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Canadian churches: Helping Syrian refugees in Canada and far away

It’s been an amazing thing to watch over the past few months – across Canada, churches from all denominations have decided to sponsor Syrian refugees.

It’s a big commitment. It can cost between $30,000 to $50,000 to sponsor one refugee family for a year. But many congregations are not deterred; some are signing up for more than one family.

This response is a good, right, proper, Christian and Canadian thing to do. Everyone who is stepping up to help bring Syrian refugees to Canada is to be commended.

But while Canada has committed to resettling as many as 25,000 Syrian refugees, there are millions more from that country who are in desperate need of help in places like Lebanon and Jordan, or within Syria itself.

These are people who don’t want to move to Canada or Europe. They want to stay closer to Syria, so they can go back home when the war ends. But they are in danger of being forgotten.

Currently, there are an estimated three million Syrians who have fled for safety in neighbouring countries. Over six million are internally displaced within Syria itself. These are people like Omar [not his real name], who escaped Syria three years ago with his wife.

They settled in Amman, Jordan, where Omar found work as a chef in a local restaurant. But when he was reported for working illegally, he was fired. Now the 31 year-old is jobless, and unable to cover the basic needs of his wife and their two-year-old son.

“I feel so desperate and helpless,” he told the United Nations High Commission for Refugees. “If my wife or child gets sick here, I can’t even afford to take them to the hospital. Imagine how it feels not being able to take care of your family.”

Now Omar feels that they have no other choice but to join the almost one million others who have made the perilous trip to Europe – the decreasing levels of humanitarian support, limited future prospects for children, and lack of work make it impossible for him to think of staying.

Plans to rebuild
Like Omar, the majority of Syrian refugees don’t want to leave for new homes far away. They hope to go home one day, when the war finally ends, to rebuild their lives.

But with almost all the attention in Canada focused on helping to bring refugees here, it’s hard for international aid organizations, like Canadian Foodgrains Bank, to raise awareness and funds to help meet the needs of the millions of Syrians in desperate situations in the region.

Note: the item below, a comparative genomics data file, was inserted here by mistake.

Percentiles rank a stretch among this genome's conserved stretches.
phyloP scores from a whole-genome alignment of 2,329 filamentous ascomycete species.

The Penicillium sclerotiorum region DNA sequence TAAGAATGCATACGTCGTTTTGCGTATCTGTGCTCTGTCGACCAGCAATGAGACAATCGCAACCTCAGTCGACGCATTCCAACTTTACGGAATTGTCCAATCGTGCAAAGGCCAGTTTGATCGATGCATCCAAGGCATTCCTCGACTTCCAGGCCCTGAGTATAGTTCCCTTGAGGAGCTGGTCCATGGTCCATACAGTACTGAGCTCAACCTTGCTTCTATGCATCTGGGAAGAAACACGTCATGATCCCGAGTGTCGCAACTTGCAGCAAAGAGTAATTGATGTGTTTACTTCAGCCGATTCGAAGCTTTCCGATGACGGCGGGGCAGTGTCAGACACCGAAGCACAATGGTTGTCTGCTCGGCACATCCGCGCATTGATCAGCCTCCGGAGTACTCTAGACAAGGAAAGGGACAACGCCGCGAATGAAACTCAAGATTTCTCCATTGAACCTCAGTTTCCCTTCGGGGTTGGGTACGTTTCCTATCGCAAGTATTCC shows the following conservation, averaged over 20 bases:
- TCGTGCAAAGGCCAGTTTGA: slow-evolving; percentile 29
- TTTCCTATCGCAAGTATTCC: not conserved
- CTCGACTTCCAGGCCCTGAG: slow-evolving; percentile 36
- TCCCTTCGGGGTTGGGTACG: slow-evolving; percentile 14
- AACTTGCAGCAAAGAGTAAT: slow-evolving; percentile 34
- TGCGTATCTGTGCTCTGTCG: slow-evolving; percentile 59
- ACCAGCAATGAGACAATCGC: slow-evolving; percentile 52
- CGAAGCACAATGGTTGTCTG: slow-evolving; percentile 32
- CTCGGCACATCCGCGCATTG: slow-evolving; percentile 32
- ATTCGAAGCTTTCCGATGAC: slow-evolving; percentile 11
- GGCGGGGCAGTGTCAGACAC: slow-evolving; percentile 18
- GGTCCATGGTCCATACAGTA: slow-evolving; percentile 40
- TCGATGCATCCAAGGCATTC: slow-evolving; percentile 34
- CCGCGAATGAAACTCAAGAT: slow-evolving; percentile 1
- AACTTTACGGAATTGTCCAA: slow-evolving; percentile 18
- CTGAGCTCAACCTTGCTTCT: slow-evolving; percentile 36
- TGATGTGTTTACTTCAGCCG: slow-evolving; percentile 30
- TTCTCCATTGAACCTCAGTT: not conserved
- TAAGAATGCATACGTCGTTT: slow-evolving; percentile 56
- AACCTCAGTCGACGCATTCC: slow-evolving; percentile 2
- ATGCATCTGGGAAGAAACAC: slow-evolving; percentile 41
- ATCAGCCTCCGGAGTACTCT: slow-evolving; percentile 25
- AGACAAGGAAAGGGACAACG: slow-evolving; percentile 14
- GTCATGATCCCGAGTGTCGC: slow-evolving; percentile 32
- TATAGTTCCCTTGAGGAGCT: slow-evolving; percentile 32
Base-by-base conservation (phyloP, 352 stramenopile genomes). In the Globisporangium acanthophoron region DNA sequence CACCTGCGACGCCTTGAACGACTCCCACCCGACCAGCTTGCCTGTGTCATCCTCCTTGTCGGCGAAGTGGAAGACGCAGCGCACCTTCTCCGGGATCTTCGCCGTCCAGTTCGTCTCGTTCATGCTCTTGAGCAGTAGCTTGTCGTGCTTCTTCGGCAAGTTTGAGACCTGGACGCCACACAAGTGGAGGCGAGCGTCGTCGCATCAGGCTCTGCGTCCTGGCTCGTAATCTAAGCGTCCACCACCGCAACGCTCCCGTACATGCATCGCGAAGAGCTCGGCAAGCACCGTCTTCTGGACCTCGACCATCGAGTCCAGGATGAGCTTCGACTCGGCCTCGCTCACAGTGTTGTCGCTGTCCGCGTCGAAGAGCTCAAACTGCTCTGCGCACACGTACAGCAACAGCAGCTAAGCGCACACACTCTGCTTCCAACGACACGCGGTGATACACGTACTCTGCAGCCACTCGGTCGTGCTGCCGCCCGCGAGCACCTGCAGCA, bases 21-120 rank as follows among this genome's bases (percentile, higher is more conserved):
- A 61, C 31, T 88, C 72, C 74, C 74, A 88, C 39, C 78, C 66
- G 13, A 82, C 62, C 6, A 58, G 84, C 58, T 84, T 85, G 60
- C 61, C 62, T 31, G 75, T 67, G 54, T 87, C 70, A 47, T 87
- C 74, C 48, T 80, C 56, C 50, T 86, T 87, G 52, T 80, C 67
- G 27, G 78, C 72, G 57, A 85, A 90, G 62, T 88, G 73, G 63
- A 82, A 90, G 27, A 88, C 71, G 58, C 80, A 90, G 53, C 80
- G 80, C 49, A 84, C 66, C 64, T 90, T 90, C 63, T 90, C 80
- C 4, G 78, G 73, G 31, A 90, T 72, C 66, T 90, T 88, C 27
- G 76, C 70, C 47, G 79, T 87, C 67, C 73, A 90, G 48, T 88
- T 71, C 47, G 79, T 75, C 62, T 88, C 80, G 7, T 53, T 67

This doesn’t mean Canadian churches should stop helping to bring Syrian refugees to Canada – far from it! But perhaps there is a way they can do both.

How can they do that? Here’s an idea: If your church has generously decided to sponsor Syrian refugees, consider adding an extra 10 percent to the amount you need to raise to that total. In many cases, this could be an additional $3,000 to $5,000.

Since it costs Canadian Foodgrains Bank just $13.50 to provide supplemental food for one Syrian refugee in Lebanon or Jordan for a month through its member agencies, or $67.50 a month for a family of five, the extra money your church raises would be enough to “sponsor” another three to six families for a year.

By adding something extra to the amount raised to bring refugees to Canada, Canadian churches can provide food, shelter, water and other necessities for many more families who have fled Syria to Lebanon and Jordan, or who are displaced in Syria itself.

And for those churches that are too small or lack the resources to sponsor a refugee family, they can do something, too; a donation to help Syrians who need assistance in the region can go along way – and enable help them offer Christian care to many more people further away.

Again, it is encouraging to see the generous response of so many congregations to help bring Syrian refugees to Canada. But it is also vital that Canadians continue to remember and support the millions of displaced Syrians still living in the region – those who hope to go home one day to rebuild their shattered country and lives.

  • John has been writing for Winnipeg's faith pages since 2003. He also writes for Religion News Service in the U.S., and blogs about the media, marketing and communications at Making the News. This article originally appeared in the Winnipeg Free Press at

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